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Racism

Associated Archive Content : 421 results

"Black Power" and Coalition Politics

The September 1966 issue of Commentary, a monthly publication of the American Jewish Committee, features Bayard Rustin's article "Black Power and Coalition Politics." The article discusses topics such as black power, the liberal labor civil rights coalition, the strategies of Marcus Garvey, W. E. B. Du Bois, and Booker T. Washington, and A. Philip Randolph's Freedom Budget. Rustin states that although black power is viewed as a "psychological rejection of white supremacy" those advocating for black power are seeking a "new black establishment."

"Delaware Hears Nixon Fight Bias"

This New York Times article provides details about Vice President Richard Nixon's decision to support the end of school segregation.

"Dr. King Denounces Write-In Plot"

Contrary to what radio announcements and newspapers advertise, Dr. King urges Negro voters to vote for a presidential candidate that is already on the ballot. He expresses that he is not a candidate and does not want voters to write his name on the ballot.

"Insight and Outlook..Negro Road to Power"

In this article, Joseph Kraft discusses the influences of Blacks voting.

"King's New Book, "Where Do We Go From Here?"

This Argus newspaper clipping is a mini review of Dr. King's last book, "Where Do We From Here: Chaos or Community?"

"Negro Rights: Key Dates"

This image depicts the chronological history of laws passed as it pertains to the life and wellbeing of Negros. The first date of reference is January 1st, 1863, the day when slavery was abolished.

"They are Waiting for Godot in Mississippi, Too"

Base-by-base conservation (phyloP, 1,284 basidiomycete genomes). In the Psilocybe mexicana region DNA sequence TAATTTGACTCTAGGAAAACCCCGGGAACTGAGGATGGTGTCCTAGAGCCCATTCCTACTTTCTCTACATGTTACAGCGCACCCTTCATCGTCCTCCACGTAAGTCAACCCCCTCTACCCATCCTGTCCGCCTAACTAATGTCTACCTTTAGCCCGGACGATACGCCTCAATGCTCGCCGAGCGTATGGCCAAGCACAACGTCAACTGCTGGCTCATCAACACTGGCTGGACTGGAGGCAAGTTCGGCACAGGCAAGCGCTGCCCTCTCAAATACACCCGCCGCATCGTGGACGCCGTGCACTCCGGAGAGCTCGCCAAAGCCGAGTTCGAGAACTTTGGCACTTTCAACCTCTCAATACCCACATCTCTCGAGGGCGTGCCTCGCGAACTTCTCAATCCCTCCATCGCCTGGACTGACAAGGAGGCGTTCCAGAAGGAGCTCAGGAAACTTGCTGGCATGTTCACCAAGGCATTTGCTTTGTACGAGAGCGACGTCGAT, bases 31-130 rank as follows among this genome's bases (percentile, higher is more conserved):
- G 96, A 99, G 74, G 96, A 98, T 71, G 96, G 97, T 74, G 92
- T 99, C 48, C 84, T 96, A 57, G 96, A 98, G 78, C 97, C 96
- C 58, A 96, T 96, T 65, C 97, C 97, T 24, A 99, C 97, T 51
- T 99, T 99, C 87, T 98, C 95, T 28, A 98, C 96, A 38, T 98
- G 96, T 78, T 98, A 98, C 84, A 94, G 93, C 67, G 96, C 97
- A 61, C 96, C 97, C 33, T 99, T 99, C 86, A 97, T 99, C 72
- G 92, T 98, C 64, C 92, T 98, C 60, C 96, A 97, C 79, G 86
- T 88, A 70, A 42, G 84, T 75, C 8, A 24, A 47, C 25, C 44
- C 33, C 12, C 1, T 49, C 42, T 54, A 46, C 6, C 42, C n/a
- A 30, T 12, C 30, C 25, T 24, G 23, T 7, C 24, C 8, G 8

This article, posted in the New York Times, discusses the play, "Waiting for Godot," held by the Free Southern Theatre in Mississippi. The play focuses on racial and social issues dealing with civil rights.

1965 Pacem In Terris Peace and Freedom Award

This program details the events surrounding the Davenport Catholic Interracial Council's 1965 Pacem In Terris Peace and Freedom Award. Dr. King received the award that year for exemplifying principles of peace and freedom.

1966 Notes on the War

Dr. King annotates a speech to address his concerns about the war in Vietnam and his duties as a civil rights leader.

A Background Paper for the Delaware Conference on Equal Opportunity in Housing

This paper is intended to catalyze discussion at the Delaware Conference on Equal Opportunity in Housing. By providing facts and analysis pertaining to Wilmington and surrounding areas, the paper is written to help familiarize attendees of the housing situation in Delaware. A key goal is to educate on the racial disparity and deterioration of urban areas. "The national housing objective is to provide decent, safe, and sanitary housing to all people" and this document encourages the execution of developed solutions.

A Call to Vietnam Week

This article discusses the Call to Vietnam Week, scheduled to take place April 8 through the 15th. The goal of this event was to promote grass roots awareness of war's destruction.